Saturday, July 25, 2009

DN Debatt translation "Many corporate leaders just aren't good enough in the crisis"

There were quite a few of you that wrote to me and ask me to translate my debate article in Dagens Nyheter (Daily News) one of Swedens largest daily newspapers. Obviously, the article is written of a Swedish public but I am afraid the problems I highlight are equally challenging in many other countries. The article came out today and has already generated quite a bit of attention. If you would like to view the original Swedish article go to:

Following is my own fast and more or less direct translation of the article:

”Many corporate leaders just aren't good enough in the crisis”

Experienced businessman criticizes corporate leaders: The crises cannot be solved by reducing head-count. Desperate cost-cutting does not improve a company’s long-term profitability. Head-count reductions almost always lead to reduced customer benefit and therefore to weaker competitive advantage. Far too many companies spend money on firing employees and then in a couple years they spend even more money recruiting new ones. Those companies that invest in developing their employee’s competence now will be much stronger when the current economic cycle turns up again, writes Kelly Odell who recently resigned as sales director for Volvo Cars.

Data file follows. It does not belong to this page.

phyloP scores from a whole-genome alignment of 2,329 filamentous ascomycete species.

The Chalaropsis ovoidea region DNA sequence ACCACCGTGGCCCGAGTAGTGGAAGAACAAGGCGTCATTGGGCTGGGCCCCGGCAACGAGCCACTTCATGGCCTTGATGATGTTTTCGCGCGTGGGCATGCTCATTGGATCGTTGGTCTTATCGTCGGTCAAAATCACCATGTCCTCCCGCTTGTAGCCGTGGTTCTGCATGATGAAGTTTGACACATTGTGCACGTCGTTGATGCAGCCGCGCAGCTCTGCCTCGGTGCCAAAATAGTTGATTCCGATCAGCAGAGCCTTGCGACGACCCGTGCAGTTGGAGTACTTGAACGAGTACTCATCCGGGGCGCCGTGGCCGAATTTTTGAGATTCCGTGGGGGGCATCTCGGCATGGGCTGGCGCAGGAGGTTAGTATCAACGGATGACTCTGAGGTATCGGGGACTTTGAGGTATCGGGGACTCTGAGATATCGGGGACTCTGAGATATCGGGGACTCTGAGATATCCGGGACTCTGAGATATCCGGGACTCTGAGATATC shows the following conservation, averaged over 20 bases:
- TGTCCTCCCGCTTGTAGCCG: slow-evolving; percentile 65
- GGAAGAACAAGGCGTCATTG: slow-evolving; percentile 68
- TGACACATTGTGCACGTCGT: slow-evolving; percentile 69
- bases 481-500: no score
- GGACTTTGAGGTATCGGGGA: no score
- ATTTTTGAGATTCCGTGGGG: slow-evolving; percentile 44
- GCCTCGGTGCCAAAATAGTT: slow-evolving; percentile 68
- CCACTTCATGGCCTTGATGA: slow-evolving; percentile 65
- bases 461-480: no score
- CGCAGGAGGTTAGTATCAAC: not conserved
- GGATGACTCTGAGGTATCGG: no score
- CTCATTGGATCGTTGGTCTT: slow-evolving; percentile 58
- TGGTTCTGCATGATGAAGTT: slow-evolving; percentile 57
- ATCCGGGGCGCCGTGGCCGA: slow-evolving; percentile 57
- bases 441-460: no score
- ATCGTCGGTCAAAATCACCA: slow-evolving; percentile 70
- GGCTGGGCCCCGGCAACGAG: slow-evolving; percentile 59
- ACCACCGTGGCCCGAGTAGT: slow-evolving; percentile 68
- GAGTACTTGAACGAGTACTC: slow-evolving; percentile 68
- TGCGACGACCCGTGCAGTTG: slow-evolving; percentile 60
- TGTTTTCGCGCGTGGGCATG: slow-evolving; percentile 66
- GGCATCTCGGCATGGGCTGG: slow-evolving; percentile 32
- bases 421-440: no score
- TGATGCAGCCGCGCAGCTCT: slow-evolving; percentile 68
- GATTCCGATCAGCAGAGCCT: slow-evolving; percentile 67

I can keep quite any longer. After many years in leading positions in Swedish companies, I can only come to the conclusion that many of the leaders of our important companies just aren’t good enough. I recently read in ”Dagens Industri” (Sweden’s leading daily business newspaper) that ”Swedish companies are the most pessimistic in Europe” and ”Over half of Swedish managers expect more head-count reductions in their own organizations this year”. In my opinion many corporate leaders lack vision and in often even backbone.

The answer to weaker profitability is not necessarily head-count reductions. The answer may not even be saving money. These actions are typically only necessary if you have to maximize your results in the nearest quarter. If, on the other hand, you goal is to maximize profitability over a longer time frame the best thing to do may be to spend more money and invest in developing the competence of those employees who may not be needed in the operations at the moment.

No matter how dark things look at the moment, the long-term trend is that there will be a shortage of employees (not jobs). Many companies spend money on firing employees and then in a couple years they spend even more money recruiting new ones.